Originally published Winter 2020
I went for a walk on the Trinity Trails last week, something I've enjoyed on more than one occasion recently, what with the unseasonably warm January we are having in Texas. Just wait, it will be 50 tomorrow. I've wanted to move more in the new year, not in the resolution-ist sense, but in the long-term, "I need my body to be healthy and last a while" sense.
It was an incredibly still evening (which meant my allergies were less likely to be bothered, although I'm fairly certain I popped an Allegra to be sure), and as I passed by one of the small retention ponds set back from the river, I noticed the reflection of the black branches of the winter trees, some peppered with leftover pecan husks and some thinly sprawling out like a complex road map. The water was perfectly still, the pond a flawless mirror for these dormant trees.
I would always have called winter trees "dead" before, perhaps because the phrase "dead of winter" is a phrase people elsewhere use to describe this season but one we only see represented by trees, not snow and freezing temperatures. But just like I welcome fall with open arms, I had welcomed the winter equinox with equal zeal.
And for the first time, I appreciated the trees for their beauty, JUST AS THEY ARE RIGHT NOW. Not lush green canopies, but a fragile matrix of wooden veins and capillaries, exposed to the elements until their rebirth in spring.
The night after my walk, my husband and I went to eat right across the river. As we walked through the parking lot, I stopped short and looked up at the orange glow of the sunset, contrasted only by the line of barren oak trees stretched out in front of it. I wanted to take a photo, but felt silly and let the moment pass.
I am starting to feel a little clairvoyant with the amount of times I've thought about something recently and then read virtually the exact same description or passage or idea in a book I'm reading. That night, I got in bed early to start reading from Bird by Bird by Anne Lamott, required reading for any aspiring author. I've been reading this at night when I want to go to bed inspired and dream of my name in print.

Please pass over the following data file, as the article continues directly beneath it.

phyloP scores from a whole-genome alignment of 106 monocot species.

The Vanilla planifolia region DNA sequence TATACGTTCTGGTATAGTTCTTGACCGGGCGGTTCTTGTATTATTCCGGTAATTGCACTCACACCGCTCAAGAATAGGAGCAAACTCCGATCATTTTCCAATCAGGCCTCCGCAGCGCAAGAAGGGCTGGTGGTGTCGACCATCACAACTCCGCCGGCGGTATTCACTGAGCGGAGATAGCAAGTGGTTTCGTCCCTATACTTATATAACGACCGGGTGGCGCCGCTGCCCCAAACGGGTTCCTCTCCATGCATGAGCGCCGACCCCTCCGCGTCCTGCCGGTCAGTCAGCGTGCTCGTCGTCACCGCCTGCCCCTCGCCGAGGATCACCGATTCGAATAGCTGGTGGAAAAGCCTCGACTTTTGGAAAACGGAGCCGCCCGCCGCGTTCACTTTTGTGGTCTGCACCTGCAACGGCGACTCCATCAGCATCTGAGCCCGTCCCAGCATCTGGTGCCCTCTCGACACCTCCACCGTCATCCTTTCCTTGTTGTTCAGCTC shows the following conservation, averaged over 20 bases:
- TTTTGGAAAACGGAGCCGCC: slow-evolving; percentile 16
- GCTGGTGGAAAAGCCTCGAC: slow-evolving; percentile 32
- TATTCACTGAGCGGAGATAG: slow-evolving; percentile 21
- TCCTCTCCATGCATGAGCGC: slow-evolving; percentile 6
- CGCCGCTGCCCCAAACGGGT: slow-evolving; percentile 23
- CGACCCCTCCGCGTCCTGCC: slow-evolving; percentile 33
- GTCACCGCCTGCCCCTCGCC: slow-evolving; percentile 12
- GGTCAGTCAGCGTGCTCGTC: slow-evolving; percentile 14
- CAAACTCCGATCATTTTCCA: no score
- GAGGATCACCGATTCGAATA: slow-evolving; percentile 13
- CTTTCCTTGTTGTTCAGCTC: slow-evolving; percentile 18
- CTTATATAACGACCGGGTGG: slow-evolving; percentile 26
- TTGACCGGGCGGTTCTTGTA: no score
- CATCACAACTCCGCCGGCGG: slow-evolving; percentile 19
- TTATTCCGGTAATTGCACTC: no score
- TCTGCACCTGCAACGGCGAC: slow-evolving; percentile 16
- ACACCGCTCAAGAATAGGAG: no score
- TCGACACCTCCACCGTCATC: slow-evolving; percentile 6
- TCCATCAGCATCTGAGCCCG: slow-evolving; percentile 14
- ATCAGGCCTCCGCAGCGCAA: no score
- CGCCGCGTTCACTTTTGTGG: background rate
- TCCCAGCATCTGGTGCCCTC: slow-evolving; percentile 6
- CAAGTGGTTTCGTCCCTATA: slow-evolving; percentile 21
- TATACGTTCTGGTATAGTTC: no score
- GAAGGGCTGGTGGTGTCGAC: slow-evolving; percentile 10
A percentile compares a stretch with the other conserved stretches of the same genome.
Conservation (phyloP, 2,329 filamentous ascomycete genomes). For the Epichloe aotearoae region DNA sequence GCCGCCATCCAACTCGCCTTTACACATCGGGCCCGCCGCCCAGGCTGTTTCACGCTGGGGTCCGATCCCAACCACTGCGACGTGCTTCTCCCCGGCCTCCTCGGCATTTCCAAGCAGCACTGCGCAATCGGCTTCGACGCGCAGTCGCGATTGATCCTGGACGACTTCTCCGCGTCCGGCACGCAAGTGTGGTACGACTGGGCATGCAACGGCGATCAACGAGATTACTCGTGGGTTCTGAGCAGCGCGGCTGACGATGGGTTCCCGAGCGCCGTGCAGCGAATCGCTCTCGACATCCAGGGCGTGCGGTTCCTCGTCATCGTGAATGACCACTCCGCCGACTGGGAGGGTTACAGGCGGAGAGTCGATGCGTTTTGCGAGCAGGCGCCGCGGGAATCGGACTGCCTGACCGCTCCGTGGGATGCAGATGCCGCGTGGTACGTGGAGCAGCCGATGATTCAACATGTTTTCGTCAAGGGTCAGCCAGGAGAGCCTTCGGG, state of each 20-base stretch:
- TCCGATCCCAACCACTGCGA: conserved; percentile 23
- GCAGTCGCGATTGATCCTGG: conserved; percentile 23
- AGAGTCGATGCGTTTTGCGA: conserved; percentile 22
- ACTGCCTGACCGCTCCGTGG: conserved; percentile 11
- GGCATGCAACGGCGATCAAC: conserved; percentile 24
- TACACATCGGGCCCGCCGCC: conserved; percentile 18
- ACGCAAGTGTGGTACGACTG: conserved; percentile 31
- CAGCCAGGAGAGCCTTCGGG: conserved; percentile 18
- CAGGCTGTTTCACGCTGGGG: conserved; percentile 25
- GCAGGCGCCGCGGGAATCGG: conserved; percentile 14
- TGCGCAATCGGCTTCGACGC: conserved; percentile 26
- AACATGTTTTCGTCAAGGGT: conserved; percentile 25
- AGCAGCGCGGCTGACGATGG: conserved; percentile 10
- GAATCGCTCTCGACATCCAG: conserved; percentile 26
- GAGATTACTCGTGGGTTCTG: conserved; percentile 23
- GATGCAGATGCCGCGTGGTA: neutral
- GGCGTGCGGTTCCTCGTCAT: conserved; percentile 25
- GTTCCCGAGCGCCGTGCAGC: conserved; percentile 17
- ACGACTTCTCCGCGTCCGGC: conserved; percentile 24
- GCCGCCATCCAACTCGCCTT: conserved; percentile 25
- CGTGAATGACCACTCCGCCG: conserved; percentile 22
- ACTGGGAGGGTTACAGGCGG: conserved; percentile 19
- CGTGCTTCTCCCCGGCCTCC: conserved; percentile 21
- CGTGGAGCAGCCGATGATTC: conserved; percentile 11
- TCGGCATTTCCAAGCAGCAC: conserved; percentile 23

Anne has been a delight. She makes me laugh and gives me a good dose of reality about what it's like to pursue writing beyond just a hobby. I bought the book years ago and only recently cracked the yellowing pages. I've learned so much, but the passage I read the other night had me convinced she time traveled to last week, read my mind, and then wrote these words in 2005 for my future self to find.
The chapter started with Anne's recounting of her volunteering days at a convalescent home. It resonated immediately because I had just captured a story for the book about a childhood memory, a nursing home visit with my grandmother. Not unlike Anne, I was leery of the sights and smells, and even had a panicked moment when a special needs woman latched onto my arm, calling out Cindy which confused me even more. But what stuck out to me is the fact that my grandmother dutifully played piano for their church service each week and now I dutifully deliver meals to my elderly Meals on Wheels clients. It was a neat connection with a favorite author, but the passage I read next nearly floored me.
Prompted by a friend to overcome her unease with the seniors, she describes learning to appreciate them as ones “to be loved unconditionally, like trees in the winter". Whether it’s a deeper respect for my clients or a deeper respect for each new season in sobriety, I look forward to the transformation speaking to me through nature.
"In the depth of winter, I finally learned that there was in me an invincible summer." -Albert Camus